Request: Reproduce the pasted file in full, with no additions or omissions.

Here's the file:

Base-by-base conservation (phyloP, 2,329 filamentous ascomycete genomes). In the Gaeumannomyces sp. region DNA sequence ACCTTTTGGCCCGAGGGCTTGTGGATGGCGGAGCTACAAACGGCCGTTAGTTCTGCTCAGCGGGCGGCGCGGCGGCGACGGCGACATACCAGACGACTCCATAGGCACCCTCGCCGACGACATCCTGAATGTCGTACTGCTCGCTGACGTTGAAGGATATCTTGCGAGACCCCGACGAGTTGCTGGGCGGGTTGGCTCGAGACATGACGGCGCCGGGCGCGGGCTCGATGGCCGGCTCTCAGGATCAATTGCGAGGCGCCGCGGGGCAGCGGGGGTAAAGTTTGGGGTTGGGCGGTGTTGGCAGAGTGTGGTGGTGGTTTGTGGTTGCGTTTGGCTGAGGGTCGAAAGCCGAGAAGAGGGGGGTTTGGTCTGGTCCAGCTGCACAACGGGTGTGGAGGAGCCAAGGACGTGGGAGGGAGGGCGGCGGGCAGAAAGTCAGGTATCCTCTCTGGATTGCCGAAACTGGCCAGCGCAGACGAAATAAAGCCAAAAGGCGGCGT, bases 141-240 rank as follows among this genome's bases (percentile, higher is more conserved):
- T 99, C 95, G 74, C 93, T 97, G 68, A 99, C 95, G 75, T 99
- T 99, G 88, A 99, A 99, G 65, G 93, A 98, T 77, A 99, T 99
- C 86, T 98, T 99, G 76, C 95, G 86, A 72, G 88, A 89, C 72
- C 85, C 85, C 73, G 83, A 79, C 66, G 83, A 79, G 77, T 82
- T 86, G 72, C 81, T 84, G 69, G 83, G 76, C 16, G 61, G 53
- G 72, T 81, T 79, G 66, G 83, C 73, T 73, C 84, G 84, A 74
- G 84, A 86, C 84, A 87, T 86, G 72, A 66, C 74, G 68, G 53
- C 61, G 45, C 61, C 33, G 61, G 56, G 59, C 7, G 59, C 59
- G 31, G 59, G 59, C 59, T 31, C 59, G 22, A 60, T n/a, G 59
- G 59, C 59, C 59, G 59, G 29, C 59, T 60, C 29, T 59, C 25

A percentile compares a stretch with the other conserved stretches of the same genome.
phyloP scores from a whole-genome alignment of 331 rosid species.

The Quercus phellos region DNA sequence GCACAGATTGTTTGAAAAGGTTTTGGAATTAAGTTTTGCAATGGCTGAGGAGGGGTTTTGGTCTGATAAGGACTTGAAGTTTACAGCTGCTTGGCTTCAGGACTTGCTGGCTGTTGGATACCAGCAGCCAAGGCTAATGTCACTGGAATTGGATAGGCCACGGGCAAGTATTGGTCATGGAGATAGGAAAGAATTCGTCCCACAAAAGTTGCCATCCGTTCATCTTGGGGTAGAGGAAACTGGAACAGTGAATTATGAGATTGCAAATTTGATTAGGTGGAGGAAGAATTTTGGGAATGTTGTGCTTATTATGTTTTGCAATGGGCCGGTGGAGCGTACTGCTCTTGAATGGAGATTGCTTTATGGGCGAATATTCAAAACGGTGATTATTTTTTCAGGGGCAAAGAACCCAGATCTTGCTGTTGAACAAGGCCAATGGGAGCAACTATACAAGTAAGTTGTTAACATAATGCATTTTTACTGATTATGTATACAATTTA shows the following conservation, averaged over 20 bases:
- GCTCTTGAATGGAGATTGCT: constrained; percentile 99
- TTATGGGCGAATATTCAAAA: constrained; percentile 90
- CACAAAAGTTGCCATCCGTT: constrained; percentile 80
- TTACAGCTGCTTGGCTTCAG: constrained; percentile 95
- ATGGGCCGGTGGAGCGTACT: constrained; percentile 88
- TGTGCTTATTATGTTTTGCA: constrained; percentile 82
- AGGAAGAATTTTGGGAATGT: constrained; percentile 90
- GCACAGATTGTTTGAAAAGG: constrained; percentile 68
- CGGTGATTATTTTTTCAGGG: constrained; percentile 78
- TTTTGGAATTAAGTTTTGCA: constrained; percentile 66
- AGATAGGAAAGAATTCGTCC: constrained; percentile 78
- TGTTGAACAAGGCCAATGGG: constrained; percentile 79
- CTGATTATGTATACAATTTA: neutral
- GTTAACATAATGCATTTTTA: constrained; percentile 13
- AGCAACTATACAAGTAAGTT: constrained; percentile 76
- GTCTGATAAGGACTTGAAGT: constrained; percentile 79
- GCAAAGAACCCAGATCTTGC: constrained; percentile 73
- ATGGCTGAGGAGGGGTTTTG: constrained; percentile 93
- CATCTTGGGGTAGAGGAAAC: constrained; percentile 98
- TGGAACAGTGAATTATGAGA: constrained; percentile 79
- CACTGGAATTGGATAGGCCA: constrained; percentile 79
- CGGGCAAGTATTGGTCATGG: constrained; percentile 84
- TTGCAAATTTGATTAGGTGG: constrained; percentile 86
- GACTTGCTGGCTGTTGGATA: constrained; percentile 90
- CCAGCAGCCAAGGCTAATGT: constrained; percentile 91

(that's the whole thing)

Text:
Base-by-base conservation (phyloP, 2,329 filamentous ascomycete genomes). In the Gaeumannomyces sp. region DNA sequence ACCTTTTGGCCCGAGGGCTTGTGGATGGCGGAGCTACAAACGGCCGTTAGTTCTGCTCAGCGGGCGGCGCGGCGGCGACGGCGACATACCAGACGACTCCATAGGCACCCTCGCCGACGACATCCTGAATGTCGTACTGCTCGCTGACGTTGAAGGATATCTTGCGAGACCCCGACGAGTTGCTGGGCGGGTTGGCTCGAGACATGACGGCGCCGGGCGCGGGCTCGATGGCCGGCTCTCAGGATCAATTGCGAGGCGCCGCGGGGCAGCGGGGGTAAAGTTTGGGGTTGGGCGGTGTTGGCAGAGTGTGGTGGTGGTTTGTGGTTGCGTTTGGCTGAGGGTCGAAAGCCGAGAAGAGGGGGGTTTGGTCTGGTCCAGCTGCACAACGGGTGTGGAGGAGCCAAGGACGTGGGAGGGAGGGCGGCGGGCAGAAAGTCAGGTATCCTCTCTGGATTGCCGAAACTGGCCAGCGCAGACGAAATAAAGCCAAAAGGCGGCGT, bases 141-240 rank as follows among this genome's bases (percentile, higher is more conserved):
- T 99, C 95, G 74, C 93, T 97, G 68, A 99, C 95, G 75, T 99
- T 99, G 88, A 99, A 99, G 65, G 93, A 98, T 77, A 99, T 99
- C 86, T 98, T 99, G 76, C 95, G 86, A 72, G 88, A 89, C 72
- C 85, C 85, C 73, G 83, A 79, C 66, G 83, A 79, G 77, T 82
- T 86, G 72, C 81, T 84, G 69, G 83, G 76, C 16, G 61, G 53
- G 72, T 81, T 79, G 66, G 83, C 73, T 73, C 84, G 84, A 74
- G 84, A 86, C 84, A 87, T 86, G 72, A 66, C 74, G 68, G 53
- C 61, G 45, C 61, C 33, G 61, G 56, G 59, C 7, G 59, C 59
- G 31, G 59, G 59, C 59, T 31, C 59, G 22, A 60, T n/a, G 59
- G 59, C 59, C 59, G 59, G 29, C 59, T 60, C 29, T 59, C 25

A percentile compares a stretch with the other conserved stretches of the same genome.
phyloP scores from a whole-genome alignment of 331 rosid species.

The Quercus phellos region DNA sequence GCACAGATTGTTTGAAAAGGTTTTGGAATTAAGTTTTGCAATGGCTGAGGAGGGGTTTTGGTCTGATAAGGACTTGAAGTTTACAGCTGCTTGGCTTCAGGACTTGCTGGCTGTTGGATACCAGCAGCCAAGGCTAATGTCACTGGAATTGGATAGGCCACGGGCAAGTATTGGTCATGGAGATAGGAAAGAATTCGTCCCACAAAAGTTGCCATCCGTTCATCTTGGGGTAGAGGAAACTGGAACAGTGAATTATGAGATTGCAAATTTGATTAGGTGGAGGAAGAATTTTGGGAATGTTGTGCTTATTATGTTTTGCAATGGGCCGGTGGAGCGTACTGCTCTTGAATGGAGATTGCTTTATGGGCGAATATTCAAAACGGTGATTATTTTTTCAGGGGCAAAGAACCCAGATCTTGCTGTTGAACAAGGCCAATGGGAGCAACTATACAAGTAAGTTGTTAACATAATGCATTTTTACTGATTATGTATACAATTTA shows the following conservation, averaged over 20 bases:
- GCTCTTGAATGGAGATTGCT: constrained; percentile 99
- TTATGGGCGAATATTCAAAA: constrained; percentile 90
- CACAAAAGTTGCCATCCGTT: constrained; percentile 80
- TTACAGCTGCTTGGCTTCAG: constrained; percentile 95
- ATGGGCCGGTGGAGCGTACT: constrained; percentile 88
- TGTGCTTATTATGTTTTGCA: constrained; percentile 82
- AGGAAGAATTTTGGGAATGT: constrained; percentile 90
- GCACAGATTGTTTGAAAAGG: constrained; percentile 68
- CGGTGATTATTTTTTCAGGG: constrained; percentile 78
- TTTTGGAATTAAGTTTTGCA: constrained; percentile 66
- AGATAGGAAAGAATTCGTCC: constrained; percentile 78
- TGTTGAACAAGGCCAATGGG: constrained; percentile 79
- CTGATTATGTATACAATTTA: neutral
- GTTAACATAATGCATTTTTA: constrained; percentile 13
- AGCAACTATACAAGTAAGTT: constrained; percentile 76
- GTCTGATAAGGACTTGAAGT: constrained; percentile 79
- GCAAAGAACCCAGATCTTGC: constrained; percentile 73
- ATGGCTGAGGAGGGGTTTTG: constrained; percentile 93
- CATCTTGGGGTAGAGGAAAC: constrained; percentile 98
- TGGAACAGTGAATTATGAGA: constrained; percentile 79
- CACTGGAATTGGATAGGCCA: constrained; percentile 79
- CGGGCAAGTATTGGTCATGG: constrained; percentile 84
- TTGCAAATTTGATTAGGTGG: constrained; percentile 86
- GACTTGCTGGCTGTTGGATA: constrained; percentile 90
- CCAGCAGCCAAGGCTAATGT: constrained; percentile 91